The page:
Women in northeastern Ontario are more likely to be screened for breast cancer, according to a provincial health organization.
Statistics from the Ontario Breast Cancer Screening Program show 58.5 per cent of eligible women are screened compared to an average of 44.2 per cent across the province.
Eligible women include those who are 50 years of age or older and women between the ages of 30 and 69 who are at a high-risk of developing breast cancer because of genetic factors or family history.
Cope Alkema, the manager of preventative oncology and screening at the Northeast Cancer Centre in Sudbury, Ont., said the region’s 12 centres see tens of thousands of women.
"This year we are expected to screen close to 30,000 women," he said. "And that then in Sudbury translates into about 10,700 women."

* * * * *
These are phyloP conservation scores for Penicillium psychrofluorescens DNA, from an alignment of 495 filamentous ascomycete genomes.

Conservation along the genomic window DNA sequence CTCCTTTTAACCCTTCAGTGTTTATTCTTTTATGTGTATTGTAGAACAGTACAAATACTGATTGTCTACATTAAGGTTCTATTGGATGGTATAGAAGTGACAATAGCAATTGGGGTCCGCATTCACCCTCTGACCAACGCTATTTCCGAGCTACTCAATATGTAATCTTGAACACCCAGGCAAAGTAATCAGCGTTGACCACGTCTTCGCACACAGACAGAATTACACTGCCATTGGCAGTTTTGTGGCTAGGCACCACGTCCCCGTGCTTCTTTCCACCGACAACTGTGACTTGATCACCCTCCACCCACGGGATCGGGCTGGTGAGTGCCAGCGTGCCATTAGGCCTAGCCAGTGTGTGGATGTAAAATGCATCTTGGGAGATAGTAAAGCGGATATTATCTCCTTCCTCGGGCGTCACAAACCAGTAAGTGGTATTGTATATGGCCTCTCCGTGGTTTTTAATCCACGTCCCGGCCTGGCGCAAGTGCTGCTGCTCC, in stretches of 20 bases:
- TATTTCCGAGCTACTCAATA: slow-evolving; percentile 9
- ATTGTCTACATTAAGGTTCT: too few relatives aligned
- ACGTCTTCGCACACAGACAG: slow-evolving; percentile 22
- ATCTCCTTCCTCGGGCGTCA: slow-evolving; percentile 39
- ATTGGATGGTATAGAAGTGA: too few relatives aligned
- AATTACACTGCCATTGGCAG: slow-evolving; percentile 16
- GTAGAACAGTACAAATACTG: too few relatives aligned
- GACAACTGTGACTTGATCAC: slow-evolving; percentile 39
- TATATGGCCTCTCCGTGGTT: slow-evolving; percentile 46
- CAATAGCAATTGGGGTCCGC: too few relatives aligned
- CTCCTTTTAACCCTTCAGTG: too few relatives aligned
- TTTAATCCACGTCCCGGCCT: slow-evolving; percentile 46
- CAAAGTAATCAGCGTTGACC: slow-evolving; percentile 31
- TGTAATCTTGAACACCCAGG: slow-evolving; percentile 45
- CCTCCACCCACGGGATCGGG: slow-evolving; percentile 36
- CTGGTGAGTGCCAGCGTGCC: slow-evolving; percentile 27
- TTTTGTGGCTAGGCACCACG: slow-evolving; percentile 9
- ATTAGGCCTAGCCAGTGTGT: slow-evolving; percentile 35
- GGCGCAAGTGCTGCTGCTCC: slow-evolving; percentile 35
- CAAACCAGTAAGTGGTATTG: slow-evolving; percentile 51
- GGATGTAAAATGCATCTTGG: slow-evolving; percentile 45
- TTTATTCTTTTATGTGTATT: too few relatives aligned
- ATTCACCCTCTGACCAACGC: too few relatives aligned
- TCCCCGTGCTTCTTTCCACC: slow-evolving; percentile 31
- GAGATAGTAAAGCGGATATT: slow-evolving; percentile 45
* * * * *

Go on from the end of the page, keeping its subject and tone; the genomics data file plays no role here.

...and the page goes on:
Women who are under 50 and at an average risk of developing breast cancer are not eligible under the Ontario Breast Cancer Screening Program, which started in 1990.
Alkema said women who are concerned should visit a nurse practitioner or doctor, adding that there is no higher prevalence of breast cancer in northeastern Ontario.
Earlier this month, the Canadian Task Force on Preventative Health Care changed its screening guidelines and said clinical breast exams are no longer routinely recommended for women at average risk of breast cancer.